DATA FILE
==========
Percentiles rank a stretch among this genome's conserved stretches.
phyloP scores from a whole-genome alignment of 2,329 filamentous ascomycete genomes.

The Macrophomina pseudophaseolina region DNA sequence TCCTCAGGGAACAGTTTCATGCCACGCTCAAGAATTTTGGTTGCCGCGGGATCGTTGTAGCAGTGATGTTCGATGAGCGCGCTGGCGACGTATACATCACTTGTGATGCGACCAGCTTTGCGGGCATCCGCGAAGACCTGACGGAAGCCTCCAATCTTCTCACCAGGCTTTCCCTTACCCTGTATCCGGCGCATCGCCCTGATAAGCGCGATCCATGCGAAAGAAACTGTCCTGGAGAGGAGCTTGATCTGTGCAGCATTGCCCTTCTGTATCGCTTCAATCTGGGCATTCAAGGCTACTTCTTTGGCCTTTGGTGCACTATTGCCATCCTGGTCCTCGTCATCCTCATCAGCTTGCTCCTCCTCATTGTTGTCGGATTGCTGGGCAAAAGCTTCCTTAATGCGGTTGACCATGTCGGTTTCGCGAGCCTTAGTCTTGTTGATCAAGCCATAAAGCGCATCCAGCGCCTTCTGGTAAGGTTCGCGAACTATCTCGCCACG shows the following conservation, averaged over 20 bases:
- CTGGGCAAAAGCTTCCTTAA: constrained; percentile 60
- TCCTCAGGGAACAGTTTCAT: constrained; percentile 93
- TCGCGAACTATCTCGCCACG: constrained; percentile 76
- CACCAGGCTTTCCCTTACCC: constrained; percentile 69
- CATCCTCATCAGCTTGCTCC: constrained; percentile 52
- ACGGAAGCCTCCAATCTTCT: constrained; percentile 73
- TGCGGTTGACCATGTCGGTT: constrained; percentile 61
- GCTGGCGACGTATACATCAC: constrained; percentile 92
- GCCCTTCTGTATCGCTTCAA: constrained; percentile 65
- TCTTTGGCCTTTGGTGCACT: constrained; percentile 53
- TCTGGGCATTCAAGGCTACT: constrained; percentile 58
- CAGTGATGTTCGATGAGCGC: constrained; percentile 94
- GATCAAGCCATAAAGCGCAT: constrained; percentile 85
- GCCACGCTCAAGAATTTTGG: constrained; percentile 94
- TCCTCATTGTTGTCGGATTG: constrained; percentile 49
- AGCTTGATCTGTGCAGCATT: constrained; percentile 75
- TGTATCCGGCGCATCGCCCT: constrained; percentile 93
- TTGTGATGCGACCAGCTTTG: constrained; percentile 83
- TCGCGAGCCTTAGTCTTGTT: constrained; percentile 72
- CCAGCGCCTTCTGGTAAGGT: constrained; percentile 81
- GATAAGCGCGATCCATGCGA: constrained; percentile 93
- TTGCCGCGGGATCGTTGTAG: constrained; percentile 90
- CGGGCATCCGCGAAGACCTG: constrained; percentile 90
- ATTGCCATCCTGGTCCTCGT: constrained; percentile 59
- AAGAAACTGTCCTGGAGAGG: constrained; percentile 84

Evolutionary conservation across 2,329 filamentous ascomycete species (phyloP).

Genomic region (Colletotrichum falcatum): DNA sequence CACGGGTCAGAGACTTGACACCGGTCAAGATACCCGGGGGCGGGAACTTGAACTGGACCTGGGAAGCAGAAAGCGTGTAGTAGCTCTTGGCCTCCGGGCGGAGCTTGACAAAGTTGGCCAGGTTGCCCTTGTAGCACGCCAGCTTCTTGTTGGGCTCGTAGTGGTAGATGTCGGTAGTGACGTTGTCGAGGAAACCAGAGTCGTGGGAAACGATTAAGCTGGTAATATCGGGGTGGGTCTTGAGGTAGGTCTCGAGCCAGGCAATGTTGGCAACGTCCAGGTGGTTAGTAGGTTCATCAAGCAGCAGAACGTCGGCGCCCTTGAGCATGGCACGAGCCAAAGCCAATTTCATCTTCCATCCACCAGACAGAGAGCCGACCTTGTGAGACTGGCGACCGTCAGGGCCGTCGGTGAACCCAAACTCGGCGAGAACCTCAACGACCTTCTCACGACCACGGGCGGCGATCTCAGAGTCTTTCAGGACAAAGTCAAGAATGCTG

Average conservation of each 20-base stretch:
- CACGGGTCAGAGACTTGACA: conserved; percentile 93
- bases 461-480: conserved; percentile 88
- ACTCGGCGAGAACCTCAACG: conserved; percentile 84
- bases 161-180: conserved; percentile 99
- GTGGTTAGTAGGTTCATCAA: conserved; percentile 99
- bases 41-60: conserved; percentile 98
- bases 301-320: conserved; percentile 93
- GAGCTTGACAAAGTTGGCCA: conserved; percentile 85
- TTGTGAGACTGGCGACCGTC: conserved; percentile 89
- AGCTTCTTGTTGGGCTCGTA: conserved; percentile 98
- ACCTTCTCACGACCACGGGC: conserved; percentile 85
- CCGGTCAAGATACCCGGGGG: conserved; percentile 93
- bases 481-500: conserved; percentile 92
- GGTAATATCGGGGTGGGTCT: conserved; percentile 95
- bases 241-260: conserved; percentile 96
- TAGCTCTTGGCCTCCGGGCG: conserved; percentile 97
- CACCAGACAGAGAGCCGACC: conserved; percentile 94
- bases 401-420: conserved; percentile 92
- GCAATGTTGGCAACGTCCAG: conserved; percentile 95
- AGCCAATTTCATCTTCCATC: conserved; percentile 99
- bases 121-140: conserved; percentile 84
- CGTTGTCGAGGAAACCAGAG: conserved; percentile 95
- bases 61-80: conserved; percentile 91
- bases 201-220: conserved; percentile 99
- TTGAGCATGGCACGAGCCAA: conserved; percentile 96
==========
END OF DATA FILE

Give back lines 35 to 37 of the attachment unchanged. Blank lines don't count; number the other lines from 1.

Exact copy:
- bases 161-180: conserved; percentile 99
- GTGGTTAGTAGGTTCATCAA: conserved; percentile 99
- bases 41-60: conserved; percentile 98